First-time director Hong has crafted a wonderful thriller here. While some have characterized this as a horror film, there really isn’t enough gore or other horrific elements to really fit the bill. The first murders of Kim’s family are done in a Hitchcockian style, in which the viewer appears to see more than they do; the hammer he uses to massacre his family falls, we see blood spattering the walls but never the hammer connecting with flesh. That contrasts with a later murder of a bitchy assistant manager who is stabbed repeatedly until she falls into a heap to the floor and even that is relatively bloodless, although not blood-free.

Hong utilizes the bland environment of a modern office nicely, creating a creepy atmosphere that heightens the tension as the late night silence of a bustling office becomes threatening and frightening. The electronic score heightens the tension nicely, and most viewers should find themselves perched resolutely on the edge of their seats.

As much a satire of the corporate culture of Korea as it is a thriller, this Office is a solid although not spectacular suspense film. There are a few twists and turns but the main twist should be easily picked up by most veteran movie buffs. The pacing is a bit slow and the film at nearly two hours probably a good 20 minutes longer than it should be. Still, for those looking for something a bit different, this Korean film which has yet to acquire U.S. distribution should be one to look out for on the festival circuit and hopefully on streaming sources sometime next year. It was the opening night film at the New York Korean Film Festival.

REASONS TO GO: Hitchcockian suspense. Terrific performance by Ko. Utilizes environment to perfection.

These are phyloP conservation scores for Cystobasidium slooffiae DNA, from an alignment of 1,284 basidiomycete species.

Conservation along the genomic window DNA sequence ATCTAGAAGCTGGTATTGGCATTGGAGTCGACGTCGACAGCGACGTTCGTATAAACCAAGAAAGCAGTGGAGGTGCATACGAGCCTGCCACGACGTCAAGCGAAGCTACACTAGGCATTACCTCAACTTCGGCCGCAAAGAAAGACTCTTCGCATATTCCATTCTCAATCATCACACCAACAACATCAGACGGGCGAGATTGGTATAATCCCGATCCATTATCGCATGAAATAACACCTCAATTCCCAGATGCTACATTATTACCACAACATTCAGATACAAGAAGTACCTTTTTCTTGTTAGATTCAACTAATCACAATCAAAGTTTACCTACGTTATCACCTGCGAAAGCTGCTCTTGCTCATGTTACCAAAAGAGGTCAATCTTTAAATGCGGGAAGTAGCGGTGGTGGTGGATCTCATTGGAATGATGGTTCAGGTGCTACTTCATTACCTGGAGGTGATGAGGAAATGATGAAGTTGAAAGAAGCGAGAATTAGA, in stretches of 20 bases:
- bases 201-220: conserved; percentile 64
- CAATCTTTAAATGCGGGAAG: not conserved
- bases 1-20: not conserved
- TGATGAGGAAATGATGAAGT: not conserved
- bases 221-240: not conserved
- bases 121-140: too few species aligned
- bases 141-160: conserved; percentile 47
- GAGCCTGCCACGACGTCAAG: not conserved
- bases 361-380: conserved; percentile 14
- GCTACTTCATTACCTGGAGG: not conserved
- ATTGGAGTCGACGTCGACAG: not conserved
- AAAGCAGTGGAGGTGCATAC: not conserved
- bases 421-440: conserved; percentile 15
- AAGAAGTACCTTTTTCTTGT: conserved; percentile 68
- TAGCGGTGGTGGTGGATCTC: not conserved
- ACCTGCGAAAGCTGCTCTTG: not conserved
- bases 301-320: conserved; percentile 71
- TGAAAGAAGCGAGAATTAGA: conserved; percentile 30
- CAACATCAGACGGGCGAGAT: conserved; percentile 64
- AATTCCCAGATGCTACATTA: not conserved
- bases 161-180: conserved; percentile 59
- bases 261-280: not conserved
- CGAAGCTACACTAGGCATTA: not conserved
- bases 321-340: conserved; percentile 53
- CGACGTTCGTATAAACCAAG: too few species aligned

REASONS TO STAY: A little bit too long. Pacing could have picked up a little.
FAMILY VALUES: Violence, some of it bloody, a bit of profanity as well as a surfeit of smoking.
TRIVIAL PURSUIT: Debuted at Cannes as part of their Midnight Madness series, and made it’s American debut at Fantastic Fest in Austin October 1st.
CRITICAL MASS: As of 11/9/15: Rotten Tomatoes: No score yet. Metacritic: No score yet
COMPARISON SHOPPING: Rear Window
FINAL RATING: 7.5/10
NEXT: Bridge of Spies

Operation: Endgame


Operation: Endgame

Zach Galifianakis supplements his income with a part-time job at Target.

(2010) Spy Comedy (Anchor Bay) Joe Anderson, Ellen Barkin, Rob Corddry, Odette Yustman, Zach Galifianakis, Jeffrey Tambor, Ving Rhames, Emilie de Ravin, Maggie Q, Brandon T. Jackson, Beth Grant, Bob Odenkirk, Michael Hitchcock. Directed by Fouad Mikati

When you are a highly-trained assassin, paranoia is part of your daily routine. Of course, if you’re locked in a bunker with a group of other highly-trained assassins all of whom seem hell-bent on killing you, that paranoia might seem downright reasonable.